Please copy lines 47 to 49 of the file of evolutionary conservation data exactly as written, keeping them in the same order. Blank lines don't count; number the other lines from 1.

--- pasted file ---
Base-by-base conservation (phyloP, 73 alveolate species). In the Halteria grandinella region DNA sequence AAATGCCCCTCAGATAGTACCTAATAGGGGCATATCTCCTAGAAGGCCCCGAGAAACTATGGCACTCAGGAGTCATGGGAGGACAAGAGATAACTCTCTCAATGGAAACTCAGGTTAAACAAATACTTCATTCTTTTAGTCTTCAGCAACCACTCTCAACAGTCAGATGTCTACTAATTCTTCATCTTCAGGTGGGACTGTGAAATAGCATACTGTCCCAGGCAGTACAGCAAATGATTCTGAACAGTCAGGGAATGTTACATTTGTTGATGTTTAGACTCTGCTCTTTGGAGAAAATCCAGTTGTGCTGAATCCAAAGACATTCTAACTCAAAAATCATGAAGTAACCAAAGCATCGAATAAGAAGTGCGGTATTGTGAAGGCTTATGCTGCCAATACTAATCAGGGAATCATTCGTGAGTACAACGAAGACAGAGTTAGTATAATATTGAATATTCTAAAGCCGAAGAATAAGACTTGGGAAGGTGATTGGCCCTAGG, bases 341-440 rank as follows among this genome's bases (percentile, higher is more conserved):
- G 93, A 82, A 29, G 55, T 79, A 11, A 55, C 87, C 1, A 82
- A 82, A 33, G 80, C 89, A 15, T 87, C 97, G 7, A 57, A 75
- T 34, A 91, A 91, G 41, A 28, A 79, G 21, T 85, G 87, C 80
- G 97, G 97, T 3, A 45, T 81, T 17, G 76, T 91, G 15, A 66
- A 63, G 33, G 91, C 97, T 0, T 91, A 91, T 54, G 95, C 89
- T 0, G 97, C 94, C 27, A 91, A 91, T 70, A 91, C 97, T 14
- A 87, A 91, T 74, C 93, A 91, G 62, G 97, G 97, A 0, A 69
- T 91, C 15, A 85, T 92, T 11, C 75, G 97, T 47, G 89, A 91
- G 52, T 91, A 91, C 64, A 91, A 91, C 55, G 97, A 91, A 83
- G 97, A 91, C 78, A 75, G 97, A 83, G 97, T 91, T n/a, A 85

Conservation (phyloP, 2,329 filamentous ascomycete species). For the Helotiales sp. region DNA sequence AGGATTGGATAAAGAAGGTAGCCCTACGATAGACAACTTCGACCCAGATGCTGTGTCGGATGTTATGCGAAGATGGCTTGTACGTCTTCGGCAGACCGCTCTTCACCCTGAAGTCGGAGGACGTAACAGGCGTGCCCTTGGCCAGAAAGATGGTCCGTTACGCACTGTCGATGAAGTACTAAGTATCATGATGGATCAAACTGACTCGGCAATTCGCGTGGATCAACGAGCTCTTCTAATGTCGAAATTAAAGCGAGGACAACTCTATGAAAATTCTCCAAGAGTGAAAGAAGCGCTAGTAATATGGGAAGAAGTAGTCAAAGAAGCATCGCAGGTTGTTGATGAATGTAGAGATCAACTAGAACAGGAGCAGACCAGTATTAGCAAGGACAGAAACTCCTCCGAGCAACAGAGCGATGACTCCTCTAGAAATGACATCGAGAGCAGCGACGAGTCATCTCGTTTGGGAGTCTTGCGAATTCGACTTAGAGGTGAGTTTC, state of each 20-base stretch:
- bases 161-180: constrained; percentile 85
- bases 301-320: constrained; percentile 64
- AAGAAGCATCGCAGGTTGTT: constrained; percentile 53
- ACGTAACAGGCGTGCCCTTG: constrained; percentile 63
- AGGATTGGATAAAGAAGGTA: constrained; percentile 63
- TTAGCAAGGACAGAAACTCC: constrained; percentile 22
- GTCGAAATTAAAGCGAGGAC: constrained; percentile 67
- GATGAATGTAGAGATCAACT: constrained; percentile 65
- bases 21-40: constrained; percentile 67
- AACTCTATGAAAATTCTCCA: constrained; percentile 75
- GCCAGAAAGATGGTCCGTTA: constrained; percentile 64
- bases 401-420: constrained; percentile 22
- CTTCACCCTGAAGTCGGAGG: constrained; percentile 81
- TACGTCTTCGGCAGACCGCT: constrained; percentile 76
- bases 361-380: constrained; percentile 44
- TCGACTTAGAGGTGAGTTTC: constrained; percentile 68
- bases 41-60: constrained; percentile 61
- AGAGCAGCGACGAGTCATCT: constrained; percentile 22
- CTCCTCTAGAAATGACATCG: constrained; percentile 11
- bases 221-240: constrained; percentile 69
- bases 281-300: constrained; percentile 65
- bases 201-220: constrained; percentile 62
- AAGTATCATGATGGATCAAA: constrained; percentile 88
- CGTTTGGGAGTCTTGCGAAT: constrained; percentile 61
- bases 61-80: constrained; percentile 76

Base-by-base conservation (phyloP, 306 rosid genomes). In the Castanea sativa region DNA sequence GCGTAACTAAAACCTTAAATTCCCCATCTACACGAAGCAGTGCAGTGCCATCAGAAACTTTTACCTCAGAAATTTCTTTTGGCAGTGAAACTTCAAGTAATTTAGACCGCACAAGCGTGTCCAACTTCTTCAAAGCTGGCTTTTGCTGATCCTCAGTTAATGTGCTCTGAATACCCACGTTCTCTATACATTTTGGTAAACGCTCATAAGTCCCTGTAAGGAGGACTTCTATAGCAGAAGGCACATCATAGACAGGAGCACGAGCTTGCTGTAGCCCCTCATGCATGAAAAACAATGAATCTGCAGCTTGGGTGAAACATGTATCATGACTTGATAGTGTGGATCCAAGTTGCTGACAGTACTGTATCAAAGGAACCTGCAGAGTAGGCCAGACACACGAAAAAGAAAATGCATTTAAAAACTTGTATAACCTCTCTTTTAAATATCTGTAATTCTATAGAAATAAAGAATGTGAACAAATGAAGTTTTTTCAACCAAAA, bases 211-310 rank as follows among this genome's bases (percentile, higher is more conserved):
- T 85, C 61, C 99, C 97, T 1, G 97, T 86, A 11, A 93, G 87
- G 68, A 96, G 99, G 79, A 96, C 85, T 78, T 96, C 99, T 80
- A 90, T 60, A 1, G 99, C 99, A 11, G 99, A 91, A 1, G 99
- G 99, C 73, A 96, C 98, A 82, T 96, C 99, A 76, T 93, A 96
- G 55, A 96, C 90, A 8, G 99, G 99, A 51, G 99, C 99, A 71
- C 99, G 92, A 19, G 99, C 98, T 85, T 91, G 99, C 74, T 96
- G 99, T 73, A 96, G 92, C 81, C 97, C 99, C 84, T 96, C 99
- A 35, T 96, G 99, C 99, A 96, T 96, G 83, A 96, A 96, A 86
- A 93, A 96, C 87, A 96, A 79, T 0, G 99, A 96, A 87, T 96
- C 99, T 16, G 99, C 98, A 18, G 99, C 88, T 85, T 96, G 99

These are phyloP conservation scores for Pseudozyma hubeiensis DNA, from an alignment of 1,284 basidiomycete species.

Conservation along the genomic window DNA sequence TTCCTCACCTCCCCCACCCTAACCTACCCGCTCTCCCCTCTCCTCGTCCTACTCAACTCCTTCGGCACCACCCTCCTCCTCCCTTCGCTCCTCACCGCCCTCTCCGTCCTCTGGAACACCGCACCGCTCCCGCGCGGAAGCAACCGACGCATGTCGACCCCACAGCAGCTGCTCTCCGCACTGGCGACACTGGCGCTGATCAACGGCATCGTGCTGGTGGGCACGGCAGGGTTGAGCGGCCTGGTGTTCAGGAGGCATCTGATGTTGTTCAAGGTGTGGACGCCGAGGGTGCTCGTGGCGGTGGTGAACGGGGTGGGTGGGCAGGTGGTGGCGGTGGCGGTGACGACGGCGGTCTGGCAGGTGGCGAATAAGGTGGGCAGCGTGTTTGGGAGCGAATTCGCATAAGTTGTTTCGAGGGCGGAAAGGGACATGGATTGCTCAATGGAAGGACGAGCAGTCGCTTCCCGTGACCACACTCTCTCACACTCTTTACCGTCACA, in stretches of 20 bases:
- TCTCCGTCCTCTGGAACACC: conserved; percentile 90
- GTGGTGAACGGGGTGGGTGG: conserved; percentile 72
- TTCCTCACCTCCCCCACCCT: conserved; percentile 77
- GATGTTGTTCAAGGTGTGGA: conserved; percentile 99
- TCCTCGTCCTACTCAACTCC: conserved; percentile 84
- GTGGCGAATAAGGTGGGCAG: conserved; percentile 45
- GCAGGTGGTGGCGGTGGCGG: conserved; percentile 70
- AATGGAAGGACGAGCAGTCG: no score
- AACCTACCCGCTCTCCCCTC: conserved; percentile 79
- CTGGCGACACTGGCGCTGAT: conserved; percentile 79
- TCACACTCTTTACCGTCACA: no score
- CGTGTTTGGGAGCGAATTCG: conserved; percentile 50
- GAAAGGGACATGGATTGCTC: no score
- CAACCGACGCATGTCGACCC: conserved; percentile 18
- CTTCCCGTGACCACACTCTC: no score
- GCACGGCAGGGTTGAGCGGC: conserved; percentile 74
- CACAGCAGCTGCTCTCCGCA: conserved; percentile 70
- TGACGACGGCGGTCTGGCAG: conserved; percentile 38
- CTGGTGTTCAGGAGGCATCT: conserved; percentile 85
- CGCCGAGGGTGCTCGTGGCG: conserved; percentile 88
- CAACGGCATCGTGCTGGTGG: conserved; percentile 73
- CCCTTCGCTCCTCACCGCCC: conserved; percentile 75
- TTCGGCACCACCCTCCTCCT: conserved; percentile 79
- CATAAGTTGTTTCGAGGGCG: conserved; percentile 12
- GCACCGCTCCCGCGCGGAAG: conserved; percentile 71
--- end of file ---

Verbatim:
- A 93, A 96, C 87, A 96, A 79, T 0, G 99, A 96, A 87, T 96
- C 99, T 16, G 99, C 98, A 18, G 99, C 88, T 85, T 96, G 99

These are phyloP conservation scores for Pseudozyma hubeiensis DNA, from an alignment of 1,284 basidiomycete species.